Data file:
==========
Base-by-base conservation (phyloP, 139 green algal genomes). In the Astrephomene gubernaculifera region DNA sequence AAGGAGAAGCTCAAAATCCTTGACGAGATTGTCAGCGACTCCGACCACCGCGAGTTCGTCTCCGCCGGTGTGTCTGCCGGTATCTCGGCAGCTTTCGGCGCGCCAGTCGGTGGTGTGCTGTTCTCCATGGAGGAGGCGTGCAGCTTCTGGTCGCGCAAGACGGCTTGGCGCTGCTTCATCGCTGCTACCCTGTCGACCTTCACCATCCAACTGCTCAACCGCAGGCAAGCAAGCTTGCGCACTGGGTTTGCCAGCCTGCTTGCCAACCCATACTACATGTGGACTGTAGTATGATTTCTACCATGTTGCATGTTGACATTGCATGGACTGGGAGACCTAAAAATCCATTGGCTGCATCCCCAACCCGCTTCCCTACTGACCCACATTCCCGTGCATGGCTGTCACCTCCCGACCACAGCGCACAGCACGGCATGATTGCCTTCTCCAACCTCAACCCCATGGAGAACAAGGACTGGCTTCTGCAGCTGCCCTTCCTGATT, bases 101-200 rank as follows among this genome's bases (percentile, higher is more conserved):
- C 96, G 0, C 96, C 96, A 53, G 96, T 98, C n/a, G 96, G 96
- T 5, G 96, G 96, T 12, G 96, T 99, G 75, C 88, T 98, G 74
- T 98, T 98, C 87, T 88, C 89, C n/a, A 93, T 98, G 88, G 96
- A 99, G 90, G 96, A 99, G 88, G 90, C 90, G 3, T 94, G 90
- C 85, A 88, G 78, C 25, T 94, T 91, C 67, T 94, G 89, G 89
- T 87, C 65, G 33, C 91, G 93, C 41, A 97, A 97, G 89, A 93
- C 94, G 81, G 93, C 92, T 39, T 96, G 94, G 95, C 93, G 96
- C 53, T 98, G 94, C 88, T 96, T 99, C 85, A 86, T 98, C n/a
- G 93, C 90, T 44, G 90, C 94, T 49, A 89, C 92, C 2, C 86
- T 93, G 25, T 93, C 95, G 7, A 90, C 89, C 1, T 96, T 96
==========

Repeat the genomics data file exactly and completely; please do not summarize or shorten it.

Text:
Base-by-base conservation (phyloP, 139 green algal genomes). In the Astrephomene gubernaculifera region DNA sequence AAGGAGAAGCTCAAAATCCTTGACGAGATTGTCAGCGACTCCGACCACCGCGAGTTCGTCTCCGCCGGTGTGTCTGCCGGTATCTCGGCAGCTTTCGGCGCGCCAGTCGGTGGTGTGCTGTTCTCCATGGAGGAGGCGTGCAGCTTCTGGTCGCGCAAGACGGCTTGGCGCTGCTTCATCGCTGCTACCCTGTCGACCTTCACCATCCAACTGCTCAACCGCAGGCAAGCAAGCTTGCGCACTGGGTTTGCCAGCCTGCTTGCCAACCCATACTACATGTGGACTGTAGTATGATTTCTACCATGTTGCATGTTGACATTGCATGGACTGGGAGACCTAAAAATCCATTGGCTGCATCCCCAACCCGCTTCCCTACTGACCCACATTCCCGTGCATGGCTGTCACCTCCCGACCACAGCGCACAGCACGGCATGATTGCCTTCTCCAACCTCAACCCCATGGAGAACAAGGACTGGCTTCTGCAGCTGCCCTTCCTGATT, bases 101-200 rank as follows among this genome's bases (percentile, higher is more conserved):
- C 96, G 0, C 96, C 96, A 53, G 96, T 98, C n/a, G 96, G 96
- T 5, G 96, G 96, T 12, G 96, T 99, G 75, C 88, T 98, G 74
- T 98, T 98, C 87, T 88, C 89, C n/a, A 93, T 98, G 88, G 96
- A 99, G 90, G 96, A 99, G 88, G 90, C 90, G 3, T 94, G 90
- C 85, A 88, G 78, C 25, T 94, T 91, C 67, T 94, G 89, G 89
- T 87, C 65, G 33, C 91, G 93, C 41, A 97, A 97, G 89, A 93
- C 94, G 81, G 93, C 92, T 39, T 96, G 94, G 95, C 93, G 96
- C 53, T 98, G 94, C 88, T 96, T 99, C 85, A 86, T 98, C n/a
- G 93, C 90, T 44, G 90, C 94, T 49, A 89, C 92, C 2, C 86
- T 93, G 25, T 93, C 95, G 7, A 90, C 89, C 1, T 96, T 96